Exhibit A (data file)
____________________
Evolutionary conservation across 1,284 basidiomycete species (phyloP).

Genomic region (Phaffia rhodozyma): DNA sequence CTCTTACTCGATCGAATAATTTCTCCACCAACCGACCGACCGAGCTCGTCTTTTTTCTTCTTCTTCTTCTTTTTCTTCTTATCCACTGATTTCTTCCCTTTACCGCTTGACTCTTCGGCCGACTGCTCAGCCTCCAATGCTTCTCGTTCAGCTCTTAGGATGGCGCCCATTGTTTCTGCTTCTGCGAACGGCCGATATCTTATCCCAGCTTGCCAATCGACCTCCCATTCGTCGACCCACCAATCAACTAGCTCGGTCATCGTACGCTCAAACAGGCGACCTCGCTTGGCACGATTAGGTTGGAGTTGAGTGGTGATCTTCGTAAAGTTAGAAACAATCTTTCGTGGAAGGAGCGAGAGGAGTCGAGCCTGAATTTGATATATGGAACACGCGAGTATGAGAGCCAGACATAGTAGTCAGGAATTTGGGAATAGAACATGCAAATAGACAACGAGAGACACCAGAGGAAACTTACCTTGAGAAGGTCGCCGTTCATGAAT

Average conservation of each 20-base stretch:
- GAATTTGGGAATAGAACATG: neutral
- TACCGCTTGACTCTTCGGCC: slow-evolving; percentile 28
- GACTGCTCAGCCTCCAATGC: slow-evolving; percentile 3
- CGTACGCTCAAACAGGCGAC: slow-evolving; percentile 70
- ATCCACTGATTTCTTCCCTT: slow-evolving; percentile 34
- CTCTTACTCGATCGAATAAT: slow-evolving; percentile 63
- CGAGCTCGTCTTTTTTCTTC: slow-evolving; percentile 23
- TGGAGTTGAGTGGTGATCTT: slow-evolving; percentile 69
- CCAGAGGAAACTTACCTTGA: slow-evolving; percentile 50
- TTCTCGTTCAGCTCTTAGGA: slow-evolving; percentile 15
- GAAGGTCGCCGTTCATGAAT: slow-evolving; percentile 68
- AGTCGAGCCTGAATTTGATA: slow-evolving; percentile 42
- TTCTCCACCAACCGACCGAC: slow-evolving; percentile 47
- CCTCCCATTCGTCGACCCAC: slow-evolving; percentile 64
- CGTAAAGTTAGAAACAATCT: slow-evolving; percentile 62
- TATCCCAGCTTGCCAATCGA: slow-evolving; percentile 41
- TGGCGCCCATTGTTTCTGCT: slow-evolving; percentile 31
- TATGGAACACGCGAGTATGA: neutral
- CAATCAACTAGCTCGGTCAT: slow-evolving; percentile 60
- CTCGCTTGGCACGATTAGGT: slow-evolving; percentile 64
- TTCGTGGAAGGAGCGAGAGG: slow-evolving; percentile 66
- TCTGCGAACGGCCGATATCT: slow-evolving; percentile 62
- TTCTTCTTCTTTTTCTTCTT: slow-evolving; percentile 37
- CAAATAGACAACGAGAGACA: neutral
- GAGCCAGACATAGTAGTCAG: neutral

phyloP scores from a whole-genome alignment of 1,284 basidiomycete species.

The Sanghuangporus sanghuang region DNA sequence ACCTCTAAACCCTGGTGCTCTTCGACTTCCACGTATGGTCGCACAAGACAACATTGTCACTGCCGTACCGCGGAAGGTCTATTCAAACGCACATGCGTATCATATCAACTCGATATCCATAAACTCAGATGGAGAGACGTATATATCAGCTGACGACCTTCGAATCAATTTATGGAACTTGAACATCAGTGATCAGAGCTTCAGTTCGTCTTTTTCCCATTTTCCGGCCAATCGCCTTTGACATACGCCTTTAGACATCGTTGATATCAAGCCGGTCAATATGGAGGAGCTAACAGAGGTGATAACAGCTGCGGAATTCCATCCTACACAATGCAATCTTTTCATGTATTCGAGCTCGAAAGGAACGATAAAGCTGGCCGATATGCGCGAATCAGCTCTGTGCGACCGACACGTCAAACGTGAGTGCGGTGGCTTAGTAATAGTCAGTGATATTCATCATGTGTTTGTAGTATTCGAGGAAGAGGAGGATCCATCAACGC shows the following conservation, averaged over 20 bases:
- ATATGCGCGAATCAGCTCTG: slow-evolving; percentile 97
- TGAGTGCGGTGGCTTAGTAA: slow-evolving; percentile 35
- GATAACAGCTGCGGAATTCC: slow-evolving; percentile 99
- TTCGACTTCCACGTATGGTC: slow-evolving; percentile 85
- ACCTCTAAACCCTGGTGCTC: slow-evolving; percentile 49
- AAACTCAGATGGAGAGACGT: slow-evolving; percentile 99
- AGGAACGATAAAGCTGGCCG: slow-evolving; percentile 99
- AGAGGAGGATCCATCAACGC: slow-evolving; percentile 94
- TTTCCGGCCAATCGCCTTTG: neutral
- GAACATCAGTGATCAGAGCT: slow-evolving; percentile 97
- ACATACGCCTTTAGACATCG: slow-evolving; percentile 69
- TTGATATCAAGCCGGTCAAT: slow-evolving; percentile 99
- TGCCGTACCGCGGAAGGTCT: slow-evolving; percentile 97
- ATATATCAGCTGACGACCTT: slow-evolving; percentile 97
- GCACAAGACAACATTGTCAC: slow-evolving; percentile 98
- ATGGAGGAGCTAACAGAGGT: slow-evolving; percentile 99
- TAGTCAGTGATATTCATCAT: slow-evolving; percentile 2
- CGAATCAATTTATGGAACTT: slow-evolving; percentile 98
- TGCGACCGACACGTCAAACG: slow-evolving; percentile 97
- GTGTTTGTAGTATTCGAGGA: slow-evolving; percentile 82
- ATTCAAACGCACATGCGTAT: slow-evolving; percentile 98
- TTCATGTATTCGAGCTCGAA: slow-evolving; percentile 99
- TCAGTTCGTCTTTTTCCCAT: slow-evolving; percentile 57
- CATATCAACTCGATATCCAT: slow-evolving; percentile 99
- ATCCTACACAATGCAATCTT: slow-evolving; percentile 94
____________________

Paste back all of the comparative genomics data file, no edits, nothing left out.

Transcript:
Evolutionary conservation across 1,284 basidiomycete species (phyloP).

Genomic region (Phaffia rhodozyma): DNA sequence CTCTTACTCGATCGAATAATTTCTCCACCAACCGACCGACCGAGCTCGTCTTTTTTCTTCTTCTTCTTCTTTTTCTTCTTATCCACTGATTTCTTCCCTTTACCGCTTGACTCTTCGGCCGACTGCTCAGCCTCCAATGCTTCTCGTTCAGCTCTTAGGATGGCGCCCATTGTTTCTGCTTCTGCGAACGGCCGATATCTTATCCCAGCTTGCCAATCGACCTCCCATTCGTCGACCCACCAATCAACTAGCTCGGTCATCGTACGCTCAAACAGGCGACCTCGCTTGGCACGATTAGGTTGGAGTTGAGTGGTGATCTTCGTAAAGTTAGAAACAATCTTTCGTGGAAGGAGCGAGAGGAGTCGAGCCTGAATTTGATATATGGAACACGCGAGTATGAGAGCCAGACATAGTAGTCAGGAATTTGGGAATAGAACATGCAAATAGACAACGAGAGACACCAGAGGAAACTTACCTTGAGAAGGTCGCCGTTCATGAAT

Average conservation of each 20-base stretch:
- GAATTTGGGAATAGAACATG: neutral
- TACCGCTTGACTCTTCGGCC: slow-evolving; percentile 28
- GACTGCTCAGCCTCCAATGC: slow-evolving; percentile 3
- CGTACGCTCAAACAGGCGAC: slow-evolving; percentile 70
- ATCCACTGATTTCTTCCCTT: slow-evolving; percentile 34
- CTCTTACTCGATCGAATAAT: slow-evolving; percentile 63
- CGAGCTCGTCTTTTTTCTTC: slow-evolving; percentile 23
- TGGAGTTGAGTGGTGATCTT: slow-evolving; percentile 69
- CCAGAGGAAACTTACCTTGA: slow-evolving; percentile 50
- TTCTCGTTCAGCTCTTAGGA: slow-evolving; percentile 15
- GAAGGTCGCCGTTCATGAAT: slow-evolving; percentile 68
- AGTCGAGCCTGAATTTGATA: slow-evolving; percentile 42
- TTCTCCACCAACCGACCGAC: slow-evolving; percentile 47
- CCTCCCATTCGTCGACCCAC: slow-evolving; percentile 64
- CGTAAAGTTAGAAACAATCT: slow-evolving; percentile 62
- TATCCCAGCTTGCCAATCGA: slow-evolving; percentile 41
- TGGCGCCCATTGTTTCTGCT: slow-evolving; percentile 31
- TATGGAACACGCGAGTATGA: neutral
- CAATCAACTAGCTCGGTCAT: slow-evolving; percentile 60
- CTCGCTTGGCACGATTAGGT: slow-evolving; percentile 64
- TTCGTGGAAGGAGCGAGAGG: slow-evolving; percentile 66
- TCTGCGAACGGCCGATATCT: slow-evolving; percentile 62
- TTCTTCTTCTTTTTCTTCTT: slow-evolving; percentile 37
- CAAATAGACAACGAGAGACA: neutral
- GAGCCAGACATAGTAGTCAG: neutral

phyloP scores from a whole-genome alignment of 1,284 basidiomycete species.

The Sanghuangporus sanghuang region DNA sequence ACCTCTAAACCCTGGTGCTCTTCGACTTCCACGTATGGTCGCACAAGACAACATTGTCACTGCCGTACCGCGGAAGGTCTATTCAAACGCACATGCGTATCATATCAACTCGATATCCATAAACTCAGATGGAGAGACGTATATATCAGCTGACGACCTTCGAATCAATTTATGGAACTTGAACATCAGTGATCAGAGCTTCAGTTCGTCTTTTTCCCATTTTCCGGCCAATCGCCTTTGACATACGCCTTTAGACATCGTTGATATCAAGCCGGTCAATATGGAGGAGCTAACAGAGGTGATAACAGCTGCGGAATTCCATCCTACACAATGCAATCTTTTCATGTATTCGAGCTCGAAAGGAACGATAAAGCTGGCCGATATGCGCGAATCAGCTCTGTGCGACCGACACGTCAAACGTGAGTGCGGTGGCTTAGTAATAGTCAGTGATATTCATCATGTGTTTGTAGTATTCGAGGAAGAGGAGGATCCATCAACGC shows the following conservation, averaged over 20 bases:
- ATATGCGCGAATCAGCTCTG: slow-evolving; percentile 97
- TGAGTGCGGTGGCTTAGTAA: slow-evolving; percentile 35
- GATAACAGCTGCGGAATTCC: slow-evolving; percentile 99
- TTCGACTTCCACGTATGGTC: slow-evolving; percentile 85
- ACCTCTAAACCCTGGTGCTC: slow-evolving; percentile 49
- AAACTCAGATGGAGAGACGT: slow-evolving; percentile 99
- AGGAACGATAAAGCTGGCCG: slow-evolving; percentile 99
- AGAGGAGGATCCATCAACGC: slow-evolving; percentile 94
- TTTCCGGCCAATCGCCTTTG: neutral
- GAACATCAGTGATCAGAGCT: slow-evolving; percentile 97
- ACATACGCCTTTAGACATCG: slow-evolving; percentile 69
- TTGATATCAAGCCGGTCAAT: slow-evolving; percentile 99
- TGCCGTACCGCGGAAGGTCT: slow-evolving; percentile 97
- ATATATCAGCTGACGACCTT: slow-evolving; percentile 97
- GCACAAGACAACATTGTCAC: slow-evolving; percentile 98
- ATGGAGGAGCTAACAGAGGT: slow-evolving; percentile 99
- TAGTCAGTGATATTCATCAT: slow-evolving; percentile 2
- CGAATCAATTTATGGAACTT: slow-evolving; percentile 98
- TGCGACCGACACGTCAAACG: slow-evolving; percentile 97
- GTGTTTGTAGTATTCGAGGA: slow-evolving; percentile 82
- ATTCAAACGCACATGCGTAT: slow-evolving; percentile 98
- TTCATGTATTCGAGCTCGAA: slow-evolving; percentile 99
- TCAGTTCGTCTTTTTCCCAT: slow-evolving; percentile 57
- CATATCAACTCGATATCCAT: slow-evolving; percentile 99
- ATCCTACACAATGCAATCTT: slow-evolving; percentile 94